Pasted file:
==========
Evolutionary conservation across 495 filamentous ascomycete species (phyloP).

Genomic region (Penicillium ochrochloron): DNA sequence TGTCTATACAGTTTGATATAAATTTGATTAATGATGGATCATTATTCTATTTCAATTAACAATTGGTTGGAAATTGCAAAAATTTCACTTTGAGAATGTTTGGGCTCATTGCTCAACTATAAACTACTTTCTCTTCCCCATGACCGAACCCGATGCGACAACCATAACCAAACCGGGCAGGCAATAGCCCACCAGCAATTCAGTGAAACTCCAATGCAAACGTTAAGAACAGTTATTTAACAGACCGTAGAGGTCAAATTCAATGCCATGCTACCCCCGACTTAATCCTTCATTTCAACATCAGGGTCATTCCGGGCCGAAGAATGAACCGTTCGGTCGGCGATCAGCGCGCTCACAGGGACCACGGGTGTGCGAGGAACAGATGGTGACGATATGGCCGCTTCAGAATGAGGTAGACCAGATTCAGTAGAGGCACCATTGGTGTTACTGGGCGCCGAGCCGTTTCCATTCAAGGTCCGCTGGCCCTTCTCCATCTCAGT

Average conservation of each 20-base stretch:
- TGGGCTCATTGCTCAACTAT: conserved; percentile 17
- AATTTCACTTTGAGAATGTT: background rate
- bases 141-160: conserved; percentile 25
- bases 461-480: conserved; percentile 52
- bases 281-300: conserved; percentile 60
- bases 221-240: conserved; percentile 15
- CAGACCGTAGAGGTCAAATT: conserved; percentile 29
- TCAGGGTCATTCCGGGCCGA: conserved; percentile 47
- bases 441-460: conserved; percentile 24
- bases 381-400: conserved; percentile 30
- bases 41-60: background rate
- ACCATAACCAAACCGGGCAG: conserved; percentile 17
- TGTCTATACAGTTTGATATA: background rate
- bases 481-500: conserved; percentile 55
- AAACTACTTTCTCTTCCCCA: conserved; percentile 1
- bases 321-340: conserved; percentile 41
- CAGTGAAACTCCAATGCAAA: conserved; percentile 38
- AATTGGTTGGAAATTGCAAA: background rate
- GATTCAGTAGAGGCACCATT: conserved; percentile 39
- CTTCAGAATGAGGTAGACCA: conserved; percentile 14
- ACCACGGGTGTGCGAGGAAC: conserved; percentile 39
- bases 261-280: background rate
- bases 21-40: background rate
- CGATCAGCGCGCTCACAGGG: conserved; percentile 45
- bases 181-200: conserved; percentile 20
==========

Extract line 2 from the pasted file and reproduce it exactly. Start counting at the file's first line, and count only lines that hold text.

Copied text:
Genomic region (Penicillium ochrochloron): DNA sequence TGTCTATACAGTTTGATATAAATTTGATTAATGATGGATCATTATTCTATTTCAATTAACAATTGGTTGGAAATTGCAAAAATTTCACTTTGAGAATGTTTGGGCTCATTGCTCAACTATAAACTACTTTCTCTTCCCCATGACCGAACCCGATGCGACAACCATAACCAAACCGGGCAGGCAATAGCCCACCAGCAATTCAGTGAAACTCCAATGCAAACGTTAAGAACAGTTATTTAACAGACCGTAGAGGTCAAATTCAATGCCATGCTACCCCCGACTTAATCCTTCATTTCAACATCAGGGTCATTCCGGGCCGAAGAATGAACCGTTCGGTCGGCGATCAGCGCGCTCACAGGGACCACGGGTGTGCGAGGAACAGATGGTGACGATATGGCCGCTTCAGAATGAGGTAGACCAGATTCAGTAGAGGCACCATTGGTGTTACTGGGCGCCGAGCCGTTTCCATTCAAGGTCCGCTGGCCCTTCTCCATCTCAGT